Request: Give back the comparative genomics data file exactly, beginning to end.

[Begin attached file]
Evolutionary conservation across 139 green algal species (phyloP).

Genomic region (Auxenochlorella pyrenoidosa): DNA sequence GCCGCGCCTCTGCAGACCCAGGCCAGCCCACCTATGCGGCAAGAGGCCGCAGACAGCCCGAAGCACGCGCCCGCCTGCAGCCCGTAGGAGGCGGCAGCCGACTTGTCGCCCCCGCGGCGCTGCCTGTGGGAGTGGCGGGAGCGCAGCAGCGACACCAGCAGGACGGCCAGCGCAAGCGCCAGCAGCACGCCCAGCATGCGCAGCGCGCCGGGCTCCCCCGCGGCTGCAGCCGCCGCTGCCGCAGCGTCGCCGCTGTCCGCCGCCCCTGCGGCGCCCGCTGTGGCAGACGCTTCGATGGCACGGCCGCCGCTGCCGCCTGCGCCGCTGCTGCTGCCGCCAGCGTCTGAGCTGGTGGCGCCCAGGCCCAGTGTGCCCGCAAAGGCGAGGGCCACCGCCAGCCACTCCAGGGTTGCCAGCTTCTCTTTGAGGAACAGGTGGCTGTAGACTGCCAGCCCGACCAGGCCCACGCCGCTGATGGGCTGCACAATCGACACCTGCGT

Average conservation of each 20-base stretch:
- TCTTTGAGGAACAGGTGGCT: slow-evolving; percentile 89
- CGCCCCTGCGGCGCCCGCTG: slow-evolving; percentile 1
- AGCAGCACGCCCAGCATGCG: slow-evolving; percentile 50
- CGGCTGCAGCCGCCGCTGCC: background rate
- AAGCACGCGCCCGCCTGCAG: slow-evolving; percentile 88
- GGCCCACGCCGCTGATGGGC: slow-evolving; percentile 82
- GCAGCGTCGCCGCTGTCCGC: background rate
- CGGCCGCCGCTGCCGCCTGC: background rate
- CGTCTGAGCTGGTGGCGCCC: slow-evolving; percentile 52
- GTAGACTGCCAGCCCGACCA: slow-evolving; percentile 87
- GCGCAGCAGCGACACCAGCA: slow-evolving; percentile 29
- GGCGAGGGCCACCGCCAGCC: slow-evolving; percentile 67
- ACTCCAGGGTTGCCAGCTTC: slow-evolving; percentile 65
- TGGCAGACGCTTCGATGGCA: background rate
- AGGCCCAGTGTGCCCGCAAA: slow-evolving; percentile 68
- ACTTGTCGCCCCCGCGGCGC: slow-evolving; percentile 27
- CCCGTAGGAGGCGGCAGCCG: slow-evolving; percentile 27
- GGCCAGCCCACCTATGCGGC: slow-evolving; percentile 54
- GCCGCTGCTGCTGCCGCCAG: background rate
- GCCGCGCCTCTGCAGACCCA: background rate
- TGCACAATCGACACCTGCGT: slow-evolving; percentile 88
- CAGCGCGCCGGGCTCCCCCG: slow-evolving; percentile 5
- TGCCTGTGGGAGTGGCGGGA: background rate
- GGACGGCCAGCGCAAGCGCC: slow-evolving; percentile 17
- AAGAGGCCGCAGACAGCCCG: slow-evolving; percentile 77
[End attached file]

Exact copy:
Evolutionary conservation across 139 green algal species (phyloP).

Genomic region (Auxenochlorella pyrenoidosa): DNA sequence GCCGCGCCTCTGCAGACCCAGGCCAGCCCACCTATGCGGCAAGAGGCCGCAGACAGCCCGAAGCACGCGCCCGCCTGCAGCCCGTAGGAGGCGGCAGCCGACTTGTCGCCCCCGCGGCGCTGCCTGTGGGAGTGGCGGGAGCGCAGCAGCGACACCAGCAGGACGGCCAGCGCAAGCGCCAGCAGCACGCCCAGCATGCGCAGCGCGCCGGGCTCCCCCGCGGCTGCAGCCGCCGCTGCCGCAGCGTCGCCGCTGTCCGCCGCCCCTGCGGCGCCCGCTGTGGCAGACGCTTCGATGGCACGGCCGCCGCTGCCGCCTGCGCCGCTGCTGCTGCCGCCAGCGTCTGAGCTGGTGGCGCCCAGGCCCAGTGTGCCCGCAAAGGCGAGGGCCACCGCCAGCCACTCCAGGGTTGCCAGCTTCTCTTTGAGGAACAGGTGGCTGTAGACTGCCAGCCCGACCAGGCCCACGCCGCTGATGGGCTGCACAATCGACACCTGCGT

Average conservation of each 20-base stretch:
- TCTTTGAGGAACAGGTGGCT: slow-evolving; percentile 89
- CGCCCCTGCGGCGCCCGCTG: slow-evolving; percentile 1
- AGCAGCACGCCCAGCATGCG: slow-evolving; percentile 50
- CGGCTGCAGCCGCCGCTGCC: background rate
- AAGCACGCGCCCGCCTGCAG: slow-evolving; percentile 88
- GGCCCACGCCGCTGATGGGC: slow-evolving; percentile 82
- GCAGCGTCGCCGCTGTCCGC: background rate
- CGGCCGCCGCTGCCGCCTGC: background rate
- CGTCTGAGCTGGTGGCGCCC: slow-evolving; percentile 52
- GTAGACTGCCAGCCCGACCA: slow-evolving; percentile 87
- GCGCAGCAGCGACACCAGCA: slow-evolving; percentile 29
- GGCGAGGGCCACCGCCAGCC: slow-evolving; percentile 67
- ACTCCAGGGTTGCCAGCTTC: slow-evolving; percentile 65
- TGGCAGACGCTTCGATGGCA: background rate
- AGGCCCAGTGTGCCCGCAAA: slow-evolving; percentile 68
- ACTTGTCGCCCCCGCGGCGC: slow-evolving; percentile 27
- CCCGTAGGAGGCGGCAGCCG: slow-evolving; percentile 27
- GGCCAGCCCACCTATGCGGC: slow-evolving; percentile 54
- GCCGCTGCTGCTGCCGCCAG: background rate
- GCCGCGCCTCTGCAGACCCA: background rate
- TGCACAATCGACACCTGCGT: slow-evolving; percentile 88
- CAGCGCGCCGGGCTCCCCCG: slow-evolving; percentile 5
- TGCCTGTGGGAGTGGCGGGA: background rate
- GGACGGCCAGCGCAAGCGCC: slow-evolving; percentile 17
- AAGAGGCCGCAGACAGCCCG: slow-evolving; percentile 77